The team experimented with high-mounted wings, four-wheel drive and
turbine engines. Team Lotus introduced a current feature of Formula One
when its cars ran with tobacco advertising in 1968.
Towards the end of the 1960s, Lotus Cars made the decision to move
upmarket, including designing and building its own complete engine. As
part of this decision (and tax law changes), Lotus stopped selling its
cars as kits. The engine, known as the 907, was initially used in the
Jensen-Healey. The new cars, introduced in the 1970s, were two 2+2
models, the Elite (Type 74) and the Eclat, and a mid-engined car, the
At Team Lotus, the roller coaster ride continued. There were two
constructor championships and the (eventually) successful Type 72, but
there was also Jochen Rindt's death and the Type 76.
In light of the increasing complexities and annoyances of running a
car company, Chapman let others take over running the company, Mike
Kimberley, in particular. In addition to selling the Esprit, Elite
and Eclat, Lotus started working with other including John DeLorean on
his stainless steel sports car project and Chrysler on the Talbot
And at Team Lotus, it was still up and down. The Type 77 "adjust-a-car"
did not work very well, but the Type 78 and Type 79 "ground effects"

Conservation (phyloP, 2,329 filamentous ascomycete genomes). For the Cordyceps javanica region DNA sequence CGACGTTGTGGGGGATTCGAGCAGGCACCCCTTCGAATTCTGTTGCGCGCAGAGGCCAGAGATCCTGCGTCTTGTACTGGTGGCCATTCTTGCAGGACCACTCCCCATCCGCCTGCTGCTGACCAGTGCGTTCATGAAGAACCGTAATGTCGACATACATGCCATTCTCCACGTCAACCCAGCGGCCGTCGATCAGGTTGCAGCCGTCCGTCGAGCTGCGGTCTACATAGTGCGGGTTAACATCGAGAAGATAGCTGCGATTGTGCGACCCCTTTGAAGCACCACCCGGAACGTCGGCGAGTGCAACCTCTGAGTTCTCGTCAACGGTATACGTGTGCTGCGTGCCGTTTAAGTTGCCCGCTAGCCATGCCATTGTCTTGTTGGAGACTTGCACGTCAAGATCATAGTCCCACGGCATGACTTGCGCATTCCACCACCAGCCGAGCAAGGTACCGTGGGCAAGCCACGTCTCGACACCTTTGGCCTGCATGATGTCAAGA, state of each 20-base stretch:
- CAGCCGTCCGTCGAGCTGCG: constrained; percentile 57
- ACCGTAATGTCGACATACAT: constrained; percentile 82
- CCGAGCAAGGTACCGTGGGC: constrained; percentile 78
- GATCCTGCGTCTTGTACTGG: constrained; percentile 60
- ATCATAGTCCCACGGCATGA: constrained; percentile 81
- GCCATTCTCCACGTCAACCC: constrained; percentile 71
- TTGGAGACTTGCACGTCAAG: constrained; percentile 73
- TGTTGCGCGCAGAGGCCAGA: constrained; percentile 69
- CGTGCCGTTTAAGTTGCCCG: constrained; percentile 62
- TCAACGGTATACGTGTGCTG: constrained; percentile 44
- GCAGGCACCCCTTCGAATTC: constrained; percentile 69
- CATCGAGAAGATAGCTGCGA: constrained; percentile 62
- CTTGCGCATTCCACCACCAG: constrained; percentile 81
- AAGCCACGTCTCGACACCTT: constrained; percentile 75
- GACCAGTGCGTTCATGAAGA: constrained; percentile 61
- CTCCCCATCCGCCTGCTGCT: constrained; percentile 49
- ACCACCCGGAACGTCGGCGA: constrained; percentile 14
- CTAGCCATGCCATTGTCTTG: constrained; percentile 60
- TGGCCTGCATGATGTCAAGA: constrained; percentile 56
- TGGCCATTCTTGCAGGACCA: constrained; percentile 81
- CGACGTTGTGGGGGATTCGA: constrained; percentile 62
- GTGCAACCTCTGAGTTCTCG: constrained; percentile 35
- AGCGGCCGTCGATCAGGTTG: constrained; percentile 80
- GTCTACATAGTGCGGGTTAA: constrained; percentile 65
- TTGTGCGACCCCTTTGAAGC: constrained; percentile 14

cars got Lotus the championship in 1978. Sadly, Ronnie Peterson was
killed during this time.
The start of the 1980s was not a very good time for Lotus, despite the
introduction of the Turbo Esprit. Because of a distribution problem, no
cars were being sold in the U.S. In other parts of the world, a recession
caused poor sales. The creditors were getting antsy. Lotus was getting
dragged into the scandal that resulted from the DeLorean project. Team
Lotus was also doing poorly and its most recent innovation, a twin-chassis
car, was banned by the FIA. Then, in 1982, Colin Chapman died.
In a way, this gave Lotus a chance to clean things up. A new distributor
was set up in the U.S. Some new financing was arranged. David Wickins
became the new chairman of Group Lotus. Lotus also became more closely
tied with Toyota Cars. Many thought Toyota would take over Lotus.
Wickins probably saved Lotus during this period, but he is better known
for changing the Lotus nosebadge to remove Colin Chapman's initials.
This was later corrected.
Team Lotus was not doing so well during this period, though by 1985 and